While the rice industry can boast of major successes in recent decades, such as famine-eradicating rice-production increases in China, India, Vietnam and Bangladesh, it is also struggling with major challenges, such as: how to grow the extra rice the planet is predicted to need to feed a growing population, while using less land, labor and water; the impact of liberalization on the international rice trade, with the possibility that some national rice industries could be wiped out; and the poverty trap that ensnares millions of rice farmers.
The 1,000-plus delegates to the International Rice Congress grappled with these and other issues as they met at the two main events: The International Rice Research Conference (IRRC) and the World Rice Commerce Conference (WRCC).
Ministers from eight of the world’s major rice-producing nations, representing about half the planet’s population, kicked off the congress with a special ministerial roundtable on rice.
The roundtable was a historic event, Dr. Ronald P. Cantrell, director general of the Philippines-based International Rice Research Institute said. "Bringing together for the first time some of the world’s largest rice producers — notably China, India and Indonesia — it came at a crucial time in the history of rice improvement, with the sequencing of the rice genome under the leadership of the rice-growing countries themselves," he said. He also noted that it marked the emergence of a rice bloc among nations, he said.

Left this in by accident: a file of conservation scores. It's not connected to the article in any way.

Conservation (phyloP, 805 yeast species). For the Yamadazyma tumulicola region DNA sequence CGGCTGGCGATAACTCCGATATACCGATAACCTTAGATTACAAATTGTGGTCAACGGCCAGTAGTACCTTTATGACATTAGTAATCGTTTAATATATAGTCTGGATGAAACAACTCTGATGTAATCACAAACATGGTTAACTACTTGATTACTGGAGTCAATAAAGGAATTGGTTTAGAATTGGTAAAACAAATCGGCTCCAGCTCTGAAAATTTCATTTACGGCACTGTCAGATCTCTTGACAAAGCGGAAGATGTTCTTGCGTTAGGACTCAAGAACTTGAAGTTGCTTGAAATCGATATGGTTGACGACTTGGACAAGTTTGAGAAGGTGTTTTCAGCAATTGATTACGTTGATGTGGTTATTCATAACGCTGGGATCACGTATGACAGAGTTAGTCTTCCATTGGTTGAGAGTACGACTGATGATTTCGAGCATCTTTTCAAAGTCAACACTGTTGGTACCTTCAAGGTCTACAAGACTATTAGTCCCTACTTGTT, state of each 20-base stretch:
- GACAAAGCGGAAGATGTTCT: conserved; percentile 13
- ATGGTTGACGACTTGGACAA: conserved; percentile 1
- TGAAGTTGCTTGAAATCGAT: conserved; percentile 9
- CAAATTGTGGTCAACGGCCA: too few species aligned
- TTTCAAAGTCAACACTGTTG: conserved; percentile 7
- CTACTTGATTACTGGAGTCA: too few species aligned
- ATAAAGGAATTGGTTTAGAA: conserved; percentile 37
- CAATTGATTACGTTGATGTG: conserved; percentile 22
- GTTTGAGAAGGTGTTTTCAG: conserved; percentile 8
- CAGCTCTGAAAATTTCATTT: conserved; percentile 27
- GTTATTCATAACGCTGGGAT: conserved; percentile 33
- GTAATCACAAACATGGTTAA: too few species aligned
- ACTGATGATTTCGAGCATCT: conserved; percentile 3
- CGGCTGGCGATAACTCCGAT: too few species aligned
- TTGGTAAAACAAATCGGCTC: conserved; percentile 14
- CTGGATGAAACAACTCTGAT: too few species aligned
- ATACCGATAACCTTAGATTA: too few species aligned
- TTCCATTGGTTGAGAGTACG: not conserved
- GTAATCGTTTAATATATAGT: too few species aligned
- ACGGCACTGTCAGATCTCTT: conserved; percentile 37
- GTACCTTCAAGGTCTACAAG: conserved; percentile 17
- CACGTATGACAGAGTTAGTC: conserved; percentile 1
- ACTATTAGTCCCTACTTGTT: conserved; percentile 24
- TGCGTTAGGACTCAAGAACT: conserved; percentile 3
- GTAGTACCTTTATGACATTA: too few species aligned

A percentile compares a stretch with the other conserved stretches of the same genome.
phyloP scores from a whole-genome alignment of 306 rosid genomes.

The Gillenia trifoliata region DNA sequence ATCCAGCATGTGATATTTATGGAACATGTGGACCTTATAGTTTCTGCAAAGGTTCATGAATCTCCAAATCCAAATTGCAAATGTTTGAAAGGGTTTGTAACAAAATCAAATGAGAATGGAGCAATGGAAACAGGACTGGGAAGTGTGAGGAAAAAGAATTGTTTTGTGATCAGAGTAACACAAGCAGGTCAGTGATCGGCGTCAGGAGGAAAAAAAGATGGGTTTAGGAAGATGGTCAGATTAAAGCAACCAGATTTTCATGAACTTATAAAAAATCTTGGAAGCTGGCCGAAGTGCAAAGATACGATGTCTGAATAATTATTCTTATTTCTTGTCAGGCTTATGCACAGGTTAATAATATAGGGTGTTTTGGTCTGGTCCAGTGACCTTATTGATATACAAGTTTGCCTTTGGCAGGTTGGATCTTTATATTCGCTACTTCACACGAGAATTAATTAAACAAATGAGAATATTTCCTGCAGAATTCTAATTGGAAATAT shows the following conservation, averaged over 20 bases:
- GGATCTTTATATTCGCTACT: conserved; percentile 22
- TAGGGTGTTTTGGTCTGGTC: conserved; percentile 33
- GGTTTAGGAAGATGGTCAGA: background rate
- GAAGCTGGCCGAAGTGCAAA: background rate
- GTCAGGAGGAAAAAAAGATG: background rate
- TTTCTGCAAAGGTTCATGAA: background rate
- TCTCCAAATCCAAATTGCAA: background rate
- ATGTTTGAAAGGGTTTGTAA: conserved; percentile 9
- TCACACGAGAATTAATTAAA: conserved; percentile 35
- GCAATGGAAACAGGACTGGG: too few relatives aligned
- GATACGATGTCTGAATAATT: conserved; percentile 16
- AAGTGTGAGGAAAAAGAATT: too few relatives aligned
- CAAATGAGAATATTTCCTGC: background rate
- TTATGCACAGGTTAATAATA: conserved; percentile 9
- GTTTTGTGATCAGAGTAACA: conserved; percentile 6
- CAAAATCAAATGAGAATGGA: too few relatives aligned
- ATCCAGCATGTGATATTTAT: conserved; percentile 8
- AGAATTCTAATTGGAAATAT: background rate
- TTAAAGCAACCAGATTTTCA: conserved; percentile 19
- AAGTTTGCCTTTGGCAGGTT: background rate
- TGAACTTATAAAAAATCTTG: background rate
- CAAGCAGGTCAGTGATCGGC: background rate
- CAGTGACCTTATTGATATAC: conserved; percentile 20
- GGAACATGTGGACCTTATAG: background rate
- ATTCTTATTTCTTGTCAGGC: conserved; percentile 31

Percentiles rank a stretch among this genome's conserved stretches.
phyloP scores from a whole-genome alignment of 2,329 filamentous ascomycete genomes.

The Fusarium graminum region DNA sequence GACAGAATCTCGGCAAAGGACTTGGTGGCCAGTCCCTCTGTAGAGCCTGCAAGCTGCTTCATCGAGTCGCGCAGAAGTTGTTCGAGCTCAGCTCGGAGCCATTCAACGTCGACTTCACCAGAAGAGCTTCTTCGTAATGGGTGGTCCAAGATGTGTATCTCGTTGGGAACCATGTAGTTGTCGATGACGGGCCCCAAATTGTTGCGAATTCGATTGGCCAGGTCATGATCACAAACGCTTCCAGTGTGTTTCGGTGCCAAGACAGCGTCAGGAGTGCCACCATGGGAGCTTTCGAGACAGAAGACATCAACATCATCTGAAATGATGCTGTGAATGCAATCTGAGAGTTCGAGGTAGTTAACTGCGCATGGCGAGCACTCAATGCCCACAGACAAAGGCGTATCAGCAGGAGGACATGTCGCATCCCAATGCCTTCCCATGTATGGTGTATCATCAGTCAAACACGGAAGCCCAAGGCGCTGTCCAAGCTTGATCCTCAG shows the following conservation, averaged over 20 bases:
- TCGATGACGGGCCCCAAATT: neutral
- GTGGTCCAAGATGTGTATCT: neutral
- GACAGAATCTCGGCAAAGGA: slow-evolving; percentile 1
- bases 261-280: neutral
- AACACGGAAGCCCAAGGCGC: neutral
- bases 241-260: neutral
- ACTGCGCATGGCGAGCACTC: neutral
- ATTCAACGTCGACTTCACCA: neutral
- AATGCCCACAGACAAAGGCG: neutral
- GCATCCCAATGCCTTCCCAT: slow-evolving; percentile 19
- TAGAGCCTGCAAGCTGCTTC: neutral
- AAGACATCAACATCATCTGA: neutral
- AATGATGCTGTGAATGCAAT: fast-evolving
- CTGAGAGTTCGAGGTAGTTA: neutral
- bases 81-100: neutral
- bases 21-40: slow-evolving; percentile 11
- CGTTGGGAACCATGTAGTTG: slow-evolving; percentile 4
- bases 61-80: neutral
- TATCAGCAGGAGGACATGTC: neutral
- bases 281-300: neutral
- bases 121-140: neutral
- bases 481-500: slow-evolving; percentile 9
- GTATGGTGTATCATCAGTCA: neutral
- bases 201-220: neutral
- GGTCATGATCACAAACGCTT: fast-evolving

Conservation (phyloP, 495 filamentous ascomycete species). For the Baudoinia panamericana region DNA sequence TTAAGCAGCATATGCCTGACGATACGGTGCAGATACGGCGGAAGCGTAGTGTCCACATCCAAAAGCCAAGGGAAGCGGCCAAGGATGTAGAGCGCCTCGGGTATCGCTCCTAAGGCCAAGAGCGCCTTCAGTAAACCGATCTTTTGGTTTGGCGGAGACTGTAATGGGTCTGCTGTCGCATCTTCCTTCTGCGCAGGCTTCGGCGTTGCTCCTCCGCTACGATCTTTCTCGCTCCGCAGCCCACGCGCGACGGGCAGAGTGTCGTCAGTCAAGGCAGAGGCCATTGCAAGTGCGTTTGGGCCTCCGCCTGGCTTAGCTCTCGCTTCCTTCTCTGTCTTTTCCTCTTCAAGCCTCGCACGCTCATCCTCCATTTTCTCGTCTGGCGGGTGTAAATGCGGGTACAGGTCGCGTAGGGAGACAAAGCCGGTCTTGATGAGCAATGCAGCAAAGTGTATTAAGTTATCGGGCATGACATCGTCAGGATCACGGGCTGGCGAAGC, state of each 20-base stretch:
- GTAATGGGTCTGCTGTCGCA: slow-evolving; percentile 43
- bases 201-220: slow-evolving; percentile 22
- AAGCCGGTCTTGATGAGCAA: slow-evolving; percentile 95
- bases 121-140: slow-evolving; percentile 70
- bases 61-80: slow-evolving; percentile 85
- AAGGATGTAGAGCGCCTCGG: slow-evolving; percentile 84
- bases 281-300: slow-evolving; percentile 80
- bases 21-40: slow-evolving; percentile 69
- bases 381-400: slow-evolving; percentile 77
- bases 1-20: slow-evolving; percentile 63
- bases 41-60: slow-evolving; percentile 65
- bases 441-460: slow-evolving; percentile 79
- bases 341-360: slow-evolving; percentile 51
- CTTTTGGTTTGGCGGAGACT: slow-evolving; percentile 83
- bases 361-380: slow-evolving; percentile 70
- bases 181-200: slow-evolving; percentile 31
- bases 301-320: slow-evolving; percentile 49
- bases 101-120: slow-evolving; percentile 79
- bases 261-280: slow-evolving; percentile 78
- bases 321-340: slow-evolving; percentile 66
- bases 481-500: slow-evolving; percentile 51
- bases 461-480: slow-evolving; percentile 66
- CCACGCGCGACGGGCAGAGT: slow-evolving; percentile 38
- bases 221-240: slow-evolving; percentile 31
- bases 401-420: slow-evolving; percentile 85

The IRRI director general said this development was especially significant for his institute. "Since it was founded 42 years ago by the Rockefeller and Ford foundations, IRRI has been funded mostly by Western governments," Dr. Cantrell said. "This group includes Japan, which historically has been one of our biggest donors. It is noteworthy that Japan is the only rice-producing nation that has significantly supported international rice research over a long period of time.
"If rice research is going to continue to benefit the poor rice farmers and consumers of the world," he added, "then the rice-producing nations of the world need to get together and provide more resources. We can’t expect Western nations to support institutions like IRRI forever."
Recent advances have confirmed the impact of rice research. Among its achievements, it has: increased potential yields from four tonnes per hectare to more than 10 tonnes; helped to raise world rice production from 260 to 600 million tonnes, more than doubling production in four decades; provided rice varieties that mature quickly and so allow two or even three crops per year, varieties that resist various pest and diseases, varieties that need less fertilizer, and varieties that thrive under such stresses as high salinity and insured the development of more nutritious rice.
"There is no doubt that rice research has achieved a lot and done a great deal of good," Dr. Cantrell said. "However, enormous challenges remain, especially with regard to alleviating poverty."